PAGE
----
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Royalty payments for GM seeds upheld

March 21, 2013

, Royalty payments for GM seeds upheld

On 25 January, the US Supreme Court was urged by the Washington Legal Foundation (WLF) – a public interest law and policy centre – to uphold the right of patent holders to require farmers to pay royalties for use of genetically modified (GM) seeds. Some growers are insisting that patent holders are entitled to collect a royalty on the first generation of seeds only, and thereafter growers should be entitled to use royalty-free seeds produced by these first-generation plants.

On 25 January, the US Supreme Court was urged by the Washington Legal Foundation (WLF) – a public interest law and policy centre – to uphold the right of patent holders to require farmers to pay royalties for use of genetically modified (GM) seeds. Some growers are insisting that patent holders are entitled to collect a royalty on the first generation of seeds only, and thereafter growers should be entitled to use royalty-free seeds produced by these first-generation plants.
In a brief filed in Bowman v Monsanto Co, WLF argued that the doctrine of “patent exhaustion” does not limit the right of seed producers to prevent multi-generational use of their patented seeds. WLF asserted that patent law grants purchasers of a patented item a virtually unlimited right to ‘use’ the item, but that it does not give them the right to construct a new article on the template of the original.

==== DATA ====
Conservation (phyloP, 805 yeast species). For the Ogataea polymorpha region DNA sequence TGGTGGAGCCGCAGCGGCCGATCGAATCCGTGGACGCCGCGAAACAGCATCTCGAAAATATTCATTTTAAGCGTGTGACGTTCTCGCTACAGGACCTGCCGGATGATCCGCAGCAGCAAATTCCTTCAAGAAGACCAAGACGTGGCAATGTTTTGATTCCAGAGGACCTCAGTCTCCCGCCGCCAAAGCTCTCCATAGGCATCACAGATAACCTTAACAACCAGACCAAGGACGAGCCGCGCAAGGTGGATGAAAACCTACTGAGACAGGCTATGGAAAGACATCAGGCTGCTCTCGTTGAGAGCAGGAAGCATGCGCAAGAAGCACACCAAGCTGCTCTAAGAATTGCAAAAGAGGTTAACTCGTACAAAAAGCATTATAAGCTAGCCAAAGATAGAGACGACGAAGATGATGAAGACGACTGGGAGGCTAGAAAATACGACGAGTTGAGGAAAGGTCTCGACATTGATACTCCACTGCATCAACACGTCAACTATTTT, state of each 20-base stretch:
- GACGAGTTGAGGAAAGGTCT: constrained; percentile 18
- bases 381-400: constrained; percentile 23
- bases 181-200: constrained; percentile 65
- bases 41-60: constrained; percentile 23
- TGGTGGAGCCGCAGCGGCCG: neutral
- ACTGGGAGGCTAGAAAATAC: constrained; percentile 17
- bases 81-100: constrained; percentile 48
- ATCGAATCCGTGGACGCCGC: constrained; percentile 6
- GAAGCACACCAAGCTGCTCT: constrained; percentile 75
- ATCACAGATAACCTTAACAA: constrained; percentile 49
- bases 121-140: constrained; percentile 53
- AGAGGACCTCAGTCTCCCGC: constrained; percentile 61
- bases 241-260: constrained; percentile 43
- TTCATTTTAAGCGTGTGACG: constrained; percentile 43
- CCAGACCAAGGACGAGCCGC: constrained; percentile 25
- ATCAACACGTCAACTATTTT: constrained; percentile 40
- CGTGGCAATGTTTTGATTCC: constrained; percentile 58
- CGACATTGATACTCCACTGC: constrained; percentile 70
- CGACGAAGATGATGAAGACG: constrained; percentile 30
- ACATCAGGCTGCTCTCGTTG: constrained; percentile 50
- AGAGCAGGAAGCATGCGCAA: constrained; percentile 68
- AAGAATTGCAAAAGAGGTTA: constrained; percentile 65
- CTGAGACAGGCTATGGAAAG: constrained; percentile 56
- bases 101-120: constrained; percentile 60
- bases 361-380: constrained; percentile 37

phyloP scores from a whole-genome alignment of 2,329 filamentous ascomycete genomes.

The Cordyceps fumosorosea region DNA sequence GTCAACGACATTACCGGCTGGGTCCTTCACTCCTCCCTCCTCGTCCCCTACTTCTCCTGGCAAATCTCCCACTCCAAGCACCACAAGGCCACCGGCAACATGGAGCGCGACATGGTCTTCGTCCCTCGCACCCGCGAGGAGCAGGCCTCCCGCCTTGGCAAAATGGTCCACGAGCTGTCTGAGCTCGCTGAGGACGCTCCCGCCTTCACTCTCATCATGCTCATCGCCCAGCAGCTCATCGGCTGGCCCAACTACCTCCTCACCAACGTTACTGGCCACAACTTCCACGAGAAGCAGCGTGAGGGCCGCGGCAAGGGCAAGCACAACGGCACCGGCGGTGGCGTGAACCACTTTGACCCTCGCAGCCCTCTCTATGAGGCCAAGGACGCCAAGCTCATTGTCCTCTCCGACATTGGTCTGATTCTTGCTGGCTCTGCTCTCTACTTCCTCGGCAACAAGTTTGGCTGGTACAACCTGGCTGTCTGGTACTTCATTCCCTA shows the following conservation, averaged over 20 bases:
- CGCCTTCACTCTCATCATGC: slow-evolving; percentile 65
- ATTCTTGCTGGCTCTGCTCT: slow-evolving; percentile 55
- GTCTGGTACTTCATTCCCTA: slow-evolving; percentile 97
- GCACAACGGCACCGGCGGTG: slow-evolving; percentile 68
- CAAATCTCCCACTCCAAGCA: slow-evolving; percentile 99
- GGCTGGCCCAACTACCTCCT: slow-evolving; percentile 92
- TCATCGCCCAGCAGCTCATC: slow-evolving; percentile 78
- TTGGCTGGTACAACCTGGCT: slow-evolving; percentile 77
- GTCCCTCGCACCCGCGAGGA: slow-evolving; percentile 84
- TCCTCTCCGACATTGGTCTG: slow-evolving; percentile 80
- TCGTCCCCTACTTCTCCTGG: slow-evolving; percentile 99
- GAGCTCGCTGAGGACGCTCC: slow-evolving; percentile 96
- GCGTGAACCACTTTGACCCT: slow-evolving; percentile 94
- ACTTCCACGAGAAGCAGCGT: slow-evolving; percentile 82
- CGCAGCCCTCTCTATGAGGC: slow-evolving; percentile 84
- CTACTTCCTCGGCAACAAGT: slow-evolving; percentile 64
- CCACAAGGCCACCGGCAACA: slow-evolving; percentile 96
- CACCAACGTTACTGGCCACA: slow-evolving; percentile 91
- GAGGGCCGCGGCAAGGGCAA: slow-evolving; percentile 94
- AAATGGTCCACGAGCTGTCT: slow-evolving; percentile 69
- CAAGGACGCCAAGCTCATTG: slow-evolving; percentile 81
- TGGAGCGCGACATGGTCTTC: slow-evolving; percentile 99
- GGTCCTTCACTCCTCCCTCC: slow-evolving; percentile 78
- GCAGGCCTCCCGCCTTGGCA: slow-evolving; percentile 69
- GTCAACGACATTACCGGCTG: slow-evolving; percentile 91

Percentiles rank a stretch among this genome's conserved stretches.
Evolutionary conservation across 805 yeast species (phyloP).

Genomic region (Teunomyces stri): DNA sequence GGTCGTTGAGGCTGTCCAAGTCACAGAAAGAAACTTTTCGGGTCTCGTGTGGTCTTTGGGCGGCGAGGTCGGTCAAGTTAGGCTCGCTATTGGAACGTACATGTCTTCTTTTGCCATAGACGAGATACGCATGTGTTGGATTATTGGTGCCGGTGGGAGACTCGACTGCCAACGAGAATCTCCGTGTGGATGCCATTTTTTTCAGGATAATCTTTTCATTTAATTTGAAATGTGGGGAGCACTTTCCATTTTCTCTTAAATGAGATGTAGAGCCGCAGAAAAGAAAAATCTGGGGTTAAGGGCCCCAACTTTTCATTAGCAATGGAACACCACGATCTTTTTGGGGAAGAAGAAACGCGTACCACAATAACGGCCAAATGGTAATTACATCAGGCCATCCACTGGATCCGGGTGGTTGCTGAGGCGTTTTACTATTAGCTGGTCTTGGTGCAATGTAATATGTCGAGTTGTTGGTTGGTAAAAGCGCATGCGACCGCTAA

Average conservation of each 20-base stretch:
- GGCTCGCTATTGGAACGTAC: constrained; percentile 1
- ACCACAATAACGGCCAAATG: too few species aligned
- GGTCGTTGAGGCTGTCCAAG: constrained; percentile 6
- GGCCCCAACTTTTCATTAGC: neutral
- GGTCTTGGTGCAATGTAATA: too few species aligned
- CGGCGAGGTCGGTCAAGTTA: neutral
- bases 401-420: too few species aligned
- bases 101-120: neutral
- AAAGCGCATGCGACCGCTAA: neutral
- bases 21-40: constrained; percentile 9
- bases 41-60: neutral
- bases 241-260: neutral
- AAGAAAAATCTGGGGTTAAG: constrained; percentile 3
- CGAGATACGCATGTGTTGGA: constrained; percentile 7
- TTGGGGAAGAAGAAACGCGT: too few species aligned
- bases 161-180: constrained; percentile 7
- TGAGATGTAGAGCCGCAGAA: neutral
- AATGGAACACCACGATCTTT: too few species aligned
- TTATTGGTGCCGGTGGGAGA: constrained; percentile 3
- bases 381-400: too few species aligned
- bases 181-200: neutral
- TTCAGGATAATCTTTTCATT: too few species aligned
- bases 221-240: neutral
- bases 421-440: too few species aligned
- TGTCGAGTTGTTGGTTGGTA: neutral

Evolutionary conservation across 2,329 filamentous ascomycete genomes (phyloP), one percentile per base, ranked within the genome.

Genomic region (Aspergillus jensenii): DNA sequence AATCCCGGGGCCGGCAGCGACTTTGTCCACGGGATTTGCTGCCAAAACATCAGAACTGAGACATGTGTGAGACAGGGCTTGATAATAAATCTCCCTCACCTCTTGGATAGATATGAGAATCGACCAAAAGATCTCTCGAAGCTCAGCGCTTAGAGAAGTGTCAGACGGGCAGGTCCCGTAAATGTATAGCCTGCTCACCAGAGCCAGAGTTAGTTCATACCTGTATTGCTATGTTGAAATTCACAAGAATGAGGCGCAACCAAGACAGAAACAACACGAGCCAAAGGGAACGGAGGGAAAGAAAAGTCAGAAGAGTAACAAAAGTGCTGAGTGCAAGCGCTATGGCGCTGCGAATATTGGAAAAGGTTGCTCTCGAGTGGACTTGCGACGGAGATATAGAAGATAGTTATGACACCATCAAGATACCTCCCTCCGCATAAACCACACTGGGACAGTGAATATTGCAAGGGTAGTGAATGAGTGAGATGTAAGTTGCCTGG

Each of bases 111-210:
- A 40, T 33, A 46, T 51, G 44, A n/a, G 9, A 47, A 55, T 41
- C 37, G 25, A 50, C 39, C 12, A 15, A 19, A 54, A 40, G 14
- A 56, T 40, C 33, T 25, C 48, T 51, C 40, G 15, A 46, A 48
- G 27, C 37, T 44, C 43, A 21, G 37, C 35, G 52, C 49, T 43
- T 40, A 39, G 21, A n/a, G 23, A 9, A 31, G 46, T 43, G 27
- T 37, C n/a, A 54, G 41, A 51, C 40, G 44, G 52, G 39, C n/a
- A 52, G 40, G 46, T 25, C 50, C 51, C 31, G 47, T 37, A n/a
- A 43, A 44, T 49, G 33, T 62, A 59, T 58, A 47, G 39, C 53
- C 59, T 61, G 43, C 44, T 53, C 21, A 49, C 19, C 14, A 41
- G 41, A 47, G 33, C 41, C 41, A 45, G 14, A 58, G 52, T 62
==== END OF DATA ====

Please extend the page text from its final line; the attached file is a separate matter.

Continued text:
WLF chief counsel, Richard Samp, argued that if royalties were not paid, it would “throw into question the nation’s ability to sustain its tremendous advances in seed technology.”
He said: “Companies have spent many millions of dollars developing genetically engineered seeds that are resistant to weed-killing herbicides and that increase yields. No one will be willing to continue those huge research and development outlays if their patent rights cannot extend beyond one generation of plants.”
The case involves soyabean seeds developed by Monsanto, which have been genetically engineered to tolerate Monsanto’s widely-used agricultural herbicide, Roundup. The seeds are prized by farmers as they allow them to use herbicides without jeopardising their crops.
Monsanto charges a premium for its patented seeds, and farmers who buy the seeds must agree not to use the seeds for more than a single generation.
If they were permitted to do so, they would not need to buy any more seeds from Monsanto because all such second-generation seeds carry the same Roundup-tolerant genetic trait.


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